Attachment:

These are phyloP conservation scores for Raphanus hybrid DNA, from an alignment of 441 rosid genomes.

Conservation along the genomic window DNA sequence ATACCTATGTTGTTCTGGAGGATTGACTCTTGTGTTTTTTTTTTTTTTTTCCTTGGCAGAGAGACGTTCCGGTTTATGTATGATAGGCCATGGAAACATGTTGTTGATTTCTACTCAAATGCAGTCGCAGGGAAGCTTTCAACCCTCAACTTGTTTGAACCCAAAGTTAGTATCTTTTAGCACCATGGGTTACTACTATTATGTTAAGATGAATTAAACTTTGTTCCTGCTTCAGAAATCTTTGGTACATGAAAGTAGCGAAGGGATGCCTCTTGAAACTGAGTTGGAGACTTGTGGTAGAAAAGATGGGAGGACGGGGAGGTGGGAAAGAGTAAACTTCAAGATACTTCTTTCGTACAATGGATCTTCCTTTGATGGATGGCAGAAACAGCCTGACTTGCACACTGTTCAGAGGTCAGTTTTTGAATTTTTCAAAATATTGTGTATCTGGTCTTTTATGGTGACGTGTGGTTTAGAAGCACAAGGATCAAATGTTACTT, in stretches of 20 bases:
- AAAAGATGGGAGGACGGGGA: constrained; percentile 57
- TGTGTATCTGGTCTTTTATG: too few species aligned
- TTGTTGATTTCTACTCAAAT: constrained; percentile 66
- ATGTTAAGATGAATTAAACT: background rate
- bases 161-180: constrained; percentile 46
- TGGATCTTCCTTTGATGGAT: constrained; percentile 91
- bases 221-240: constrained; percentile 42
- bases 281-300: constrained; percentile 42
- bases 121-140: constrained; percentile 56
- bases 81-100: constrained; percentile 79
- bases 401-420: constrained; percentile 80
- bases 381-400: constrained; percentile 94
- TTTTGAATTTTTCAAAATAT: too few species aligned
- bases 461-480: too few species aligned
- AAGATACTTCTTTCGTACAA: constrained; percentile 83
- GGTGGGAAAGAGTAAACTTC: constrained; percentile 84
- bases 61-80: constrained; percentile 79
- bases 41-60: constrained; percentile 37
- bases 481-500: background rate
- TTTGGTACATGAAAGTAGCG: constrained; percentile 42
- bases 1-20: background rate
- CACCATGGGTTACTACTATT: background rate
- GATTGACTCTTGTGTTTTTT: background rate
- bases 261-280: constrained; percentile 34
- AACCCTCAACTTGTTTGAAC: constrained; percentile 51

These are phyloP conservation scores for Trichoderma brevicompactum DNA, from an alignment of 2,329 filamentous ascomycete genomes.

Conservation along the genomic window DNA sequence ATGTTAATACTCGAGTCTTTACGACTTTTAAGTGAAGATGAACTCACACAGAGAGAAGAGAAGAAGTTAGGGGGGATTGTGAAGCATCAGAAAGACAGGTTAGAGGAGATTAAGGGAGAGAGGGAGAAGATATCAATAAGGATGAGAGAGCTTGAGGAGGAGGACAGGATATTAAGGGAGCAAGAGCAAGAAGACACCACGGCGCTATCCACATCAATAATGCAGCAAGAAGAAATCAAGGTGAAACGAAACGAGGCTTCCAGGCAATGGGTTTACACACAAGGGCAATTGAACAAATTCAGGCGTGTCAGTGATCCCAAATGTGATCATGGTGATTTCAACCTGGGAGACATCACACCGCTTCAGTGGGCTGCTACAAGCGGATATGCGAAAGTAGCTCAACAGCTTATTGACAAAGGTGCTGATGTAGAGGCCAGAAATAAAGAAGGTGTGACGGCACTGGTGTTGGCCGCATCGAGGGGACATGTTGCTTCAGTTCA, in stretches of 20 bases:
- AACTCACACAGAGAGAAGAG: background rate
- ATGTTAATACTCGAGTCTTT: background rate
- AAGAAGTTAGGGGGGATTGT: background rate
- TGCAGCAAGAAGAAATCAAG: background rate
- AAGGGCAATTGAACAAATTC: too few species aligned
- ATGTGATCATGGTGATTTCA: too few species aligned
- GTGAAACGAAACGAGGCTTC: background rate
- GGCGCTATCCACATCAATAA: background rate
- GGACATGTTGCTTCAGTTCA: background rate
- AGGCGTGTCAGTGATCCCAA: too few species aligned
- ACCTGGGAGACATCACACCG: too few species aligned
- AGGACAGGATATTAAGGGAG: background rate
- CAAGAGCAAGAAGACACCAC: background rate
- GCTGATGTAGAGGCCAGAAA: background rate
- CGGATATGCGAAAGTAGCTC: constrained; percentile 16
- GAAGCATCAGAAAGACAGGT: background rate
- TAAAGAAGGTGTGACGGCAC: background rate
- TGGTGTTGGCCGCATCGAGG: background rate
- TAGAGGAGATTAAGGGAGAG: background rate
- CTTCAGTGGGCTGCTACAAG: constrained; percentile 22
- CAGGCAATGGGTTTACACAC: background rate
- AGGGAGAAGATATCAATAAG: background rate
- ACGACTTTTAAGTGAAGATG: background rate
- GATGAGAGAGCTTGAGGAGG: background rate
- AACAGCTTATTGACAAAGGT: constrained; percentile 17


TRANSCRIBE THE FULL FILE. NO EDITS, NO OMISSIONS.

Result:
These are phyloP conservation scores for Raphanus hybrid DNA, from an alignment of 441 rosid genomes.

Conservation along the genomic window DNA sequence ATACCTATGTTGTTCTGGAGGATTGACTCTTGTGTTTTTTTTTTTTTTTTCCTTGGCAGAGAGACGTTCCGGTTTATGTATGATAGGCCATGGAAACATGTTGTTGATTTCTACTCAAATGCAGTCGCAGGGAAGCTTTCAACCCTCAACTTGTTTGAACCCAAAGTTAGTATCTTTTAGCACCATGGGTTACTACTATTATGTTAAGATGAATTAAACTTTGTTCCTGCTTCAGAAATCTTTGGTACATGAAAGTAGCGAAGGGATGCCTCTTGAAACTGAGTTGGAGACTTGTGGTAGAAAAGATGGGAGGACGGGGAGGTGGGAAAGAGTAAACTTCAAGATACTTCTTTCGTACAATGGATCTTCCTTTGATGGATGGCAGAAACAGCCTGACTTGCACACTGTTCAGAGGTCAGTTTTTGAATTTTTCAAAATATTGTGTATCTGGTCTTTTATGGTGACGTGTGGTTTAGAAGCACAAGGATCAAATGTTACTT, in stretches of 20 bases:
- AAAAGATGGGAGGACGGGGA: constrained; percentile 57
- TGTGTATCTGGTCTTTTATG: too few species aligned
- TTGTTGATTTCTACTCAAAT: constrained; percentile 66
- ATGTTAAGATGAATTAAACT: background rate
- bases 161-180: constrained; percentile 46
- TGGATCTTCCTTTGATGGAT: constrained; percentile 91
- bases 221-240: constrained; percentile 42
- bases 281-300: constrained; percentile 42
- bases 121-140: constrained; percentile 56
- bases 81-100: constrained; percentile 79
- bases 401-420: constrained; percentile 80
- bases 381-400: constrained; percentile 94
- TTTTGAATTTTTCAAAATAT: too few species aligned
- bases 461-480: too few species aligned
- AAGATACTTCTTTCGTACAA: constrained; percentile 83
- GGTGGGAAAGAGTAAACTTC: constrained; percentile 84
- bases 61-80: constrained; percentile 79
- bases 41-60: constrained; percentile 37
- bases 481-500: background rate
- TTTGGTACATGAAAGTAGCG: constrained; percentile 42
- bases 1-20: background rate
- CACCATGGGTTACTACTATT: background rate
- GATTGACTCTTGTGTTTTTT: background rate
- bases 261-280: constrained; percentile 34
- AACCCTCAACTTGTTTGAAC: constrained; percentile 51

These are phyloP conservation scores for Trichoderma brevicompactum DNA, from an alignment of 2,329 filamentous ascomycete genomes.

Conservation along the genomic window DNA sequence ATGTTAATACTCGAGTCTTTACGACTTTTAAGTGAAGATGAACTCACACAGAGAGAAGAGAAGAAGTTAGGGGGGATTGTGAAGCATCAGAAAGACAGGTTAGAGGAGATTAAGGGAGAGAGGGAGAAGATATCAATAAGGATGAGAGAGCTTGAGGAGGAGGACAGGATATTAAGGGAGCAAGAGCAAGAAGACACCACGGCGCTATCCACATCAATAATGCAGCAAGAAGAAATCAAGGTGAAACGAAACGAGGCTTCCAGGCAATGGGTTTACACACAAGGGCAATTGAACAAATTCAGGCGTGTCAGTGATCCCAAATGTGATCATGGTGATTTCAACCTGGGAGACATCACACCGCTTCAGTGGGCTGCTACAAGCGGATATGCGAAAGTAGCTCAACAGCTTATTGACAAAGGTGCTGATGTAGAGGCCAGAAATAAAGAAGGTGTGACGGCACTGGTGTTGGCCGCATCGAGGGGACATGTTGCTTCAGTTCA, in stretches of 20 bases:
- AACTCACACAGAGAGAAGAG: background rate
- ATGTTAATACTCGAGTCTTT: background rate
- AAGAAGTTAGGGGGGATTGT: background rate
- TGCAGCAAGAAGAAATCAAG: background rate
- AAGGGCAATTGAACAAATTC: too few species aligned
- ATGTGATCATGGTGATTTCA: too few species aligned
- GTGAAACGAAACGAGGCTTC: background rate
- GGCGCTATCCACATCAATAA: background rate
- GGACATGTTGCTTCAGTTCA: background rate
- AGGCGTGTCAGTGATCCCAA: too few species aligned
- ACCTGGGAGACATCACACCG: too few species aligned
- AGGACAGGATATTAAGGGAG: background rate
- CAAGAGCAAGAAGACACCAC: background rate
- GCTGATGTAGAGGCCAGAAA: background rate
- CGGATATGCGAAAGTAGCTC: constrained; percentile 16
- GAAGCATCAGAAAGACAGGT: background rate
- TAAAGAAGGTGTGACGGCAC: background rate
- TGGTGTTGGCCGCATCGAGG: background rate
- TAGAGGAGATTAAGGGAGAG: background rate
- CTTCAGTGGGCTGCTACAAG: constrained; percentile 22
- CAGGCAATGGGTTTACACAC: background rate
- AGGGAGAAGATATCAATAAG: background rate
- ACGACTTTTAAGTGAAGATG: background rate
- GATGAGAGAGCTTGAGGAGG: background rate
- AACAGCTTATTGACAAAGGT: constrained; percentile 17